1. Cutting fossil fuel subsidies isn’t a panacea for transitioning from dirty to clean. Depending on the source, fossil gets in the $4-10B per year (your source, IER, says ~$7B) in subsidies on a profit in the $100’s of billions.  At most, cutting the subsidies would trickle down to consumers as a couple of cent increase in energy prices if at all.  One could argue that because most of the subsidies are for the manufacture and production of oil or coal or gas, it could reduce domestic supply, and increase prices more which would help clean tech.  But because oil is a commodity market, is at such consistently high prices, and the incentives are relatively small (comparatively to the price of oil), it seems to me it would still have only a small impact. Think of it another way, we probably pay more in the federal gas tax than we would if fossil subsidies were eliminated. Simply put, fossil is really cheap even without subsidies. 

  2. Rising fossil prices have less impact on clean tech adoption than you think. For example, many countries in Europe pay $7-$10/gallon gasoline but few if any electric cars on the road.  Those prices (tied with steep penalties for buying gas guzzlers) does lead to consumers buying smaller cars or more efficient vehicles, it doesn’t transition to electric vehicles (or a low-carbon alternative, which we need, given climate challenges). So a few cents added because of subsidy elimination still won’t make the Volt look any cheaper.  And the same goes for coal power, especially with cheap natural gas, because the wind and solar alternatives are still very expensive unless heavily subsidized themselves even against.

  3. It’s not necessarily about how much subsidy fossil gets annually, it’s about how much they’ve received over a century.  Oil and coal and gas have received 100+ years of gov largesse and support that has ‘baked’ them into the system vs. 40 years of off-and-on clean energy support.  As such, some level of gov support will be needed in clean tech to scale new alternative to market to overcome these entrenched industries, like we did for fossil. So regardless of whether we eliminate them, the 'playing field' isn't necessarily level.

Matthew Stepp

Senior Analyst, ITIF

May 15, 2012    View Comment    

On Clean Tech Headed for Stagnation

Rajat - 

I think you're very much right.  A key example is Solyndra.  We guaranteed a $500 million investment, which is twice the budget of ARPA-E which is making dozens and dozens of investments in high-risk, high-potential tech ideas.  I think at this stage of the game we would be better off putting more emphasis on R&D, ARPA-E type investments to create tech pathways to affordability and subsidy independence.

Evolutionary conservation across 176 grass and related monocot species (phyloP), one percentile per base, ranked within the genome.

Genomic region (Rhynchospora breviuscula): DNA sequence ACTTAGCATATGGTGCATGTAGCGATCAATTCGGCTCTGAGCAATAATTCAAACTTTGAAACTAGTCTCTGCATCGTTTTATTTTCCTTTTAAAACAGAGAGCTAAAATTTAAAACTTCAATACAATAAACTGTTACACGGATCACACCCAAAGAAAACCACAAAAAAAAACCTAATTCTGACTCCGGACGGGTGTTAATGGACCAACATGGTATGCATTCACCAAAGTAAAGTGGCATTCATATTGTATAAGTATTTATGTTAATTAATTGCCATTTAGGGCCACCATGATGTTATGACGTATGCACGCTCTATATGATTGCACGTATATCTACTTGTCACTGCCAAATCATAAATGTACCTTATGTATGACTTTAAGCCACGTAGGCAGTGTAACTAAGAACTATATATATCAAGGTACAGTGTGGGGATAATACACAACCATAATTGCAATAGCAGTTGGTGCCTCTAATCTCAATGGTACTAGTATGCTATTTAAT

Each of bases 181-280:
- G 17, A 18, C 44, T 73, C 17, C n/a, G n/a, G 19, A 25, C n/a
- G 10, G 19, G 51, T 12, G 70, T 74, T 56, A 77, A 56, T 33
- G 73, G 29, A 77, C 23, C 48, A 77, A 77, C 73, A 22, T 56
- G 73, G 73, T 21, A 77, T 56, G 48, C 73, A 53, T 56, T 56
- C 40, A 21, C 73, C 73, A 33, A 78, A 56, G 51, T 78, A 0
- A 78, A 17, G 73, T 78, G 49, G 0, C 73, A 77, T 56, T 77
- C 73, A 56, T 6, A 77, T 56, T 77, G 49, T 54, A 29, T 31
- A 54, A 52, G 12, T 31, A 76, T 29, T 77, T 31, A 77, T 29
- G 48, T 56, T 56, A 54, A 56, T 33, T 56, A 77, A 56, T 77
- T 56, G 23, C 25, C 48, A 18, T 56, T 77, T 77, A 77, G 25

With that said, there is a desperate need for a rethink on what to do once a technology moves beyond the pilot-scale.  The commercialization valley-of-death is very real in the energy space because of the billions of dollars in investments needed to scale to the commercial market, reduce risk to investors, etc and the fed gov has a role to play here, but the question is what that role looks like.  I think this is where your call for partnerships could be key in rethinking through some of the traditional policy responses to this, like LGP's, and figure out a better way to support the scale-up of innovative tech. But a discussion on what to do about scale-up expands to a broader discussion on how to link all this great fed R&D going on to commercial scale (which we do a terrible job at doing).

 

Matthew Stepp

Senior Analyst, ITIF

May 15, 2012    View Comment    

On Should we be techno-optimists about climate change?

David - 

 

Thanks for your thoughts.  I think the typical time it takes for next-gen energy technologies to reach materiality and widespread deployment is important.  It should give pause because at its core addressing our energy challenges require new clean energy technologies.  So if we're to address those problems in the relatively short (and getting shorter) amount of time left, we need to look at the innovation lifecycle and figure out ways of accelerating that lifecycle.  In some ways, we get that (Innovation Hubs, SunShot, ARPA-E) and in other ways our policies don't reflect it.

Matthew Stepp

Senior Policy Analyst

Information Technology and Innovation Foundation

March 9, 2012    View Comment    

On SMR developers are racing to the market

Dan -

My understanding was that the cuts to the advanced nuclear R&D programs were "soft" in that there is some carryover funds that will make up for a small part of the difference, and much of last years SMR R&D budget was used for R&D in the permitting/siting process in the lead up to liscensing.  The latter work apparently finishing up so no need for those funds.  It's not clear that core advanced R&D projects are being cut.

At least that was my read of the budget proposal.  Any thoughts?

Matthew Stepp

Senior Policy Analyst

Information Technology and Innovation Foundation

February 23, 2012    View Comment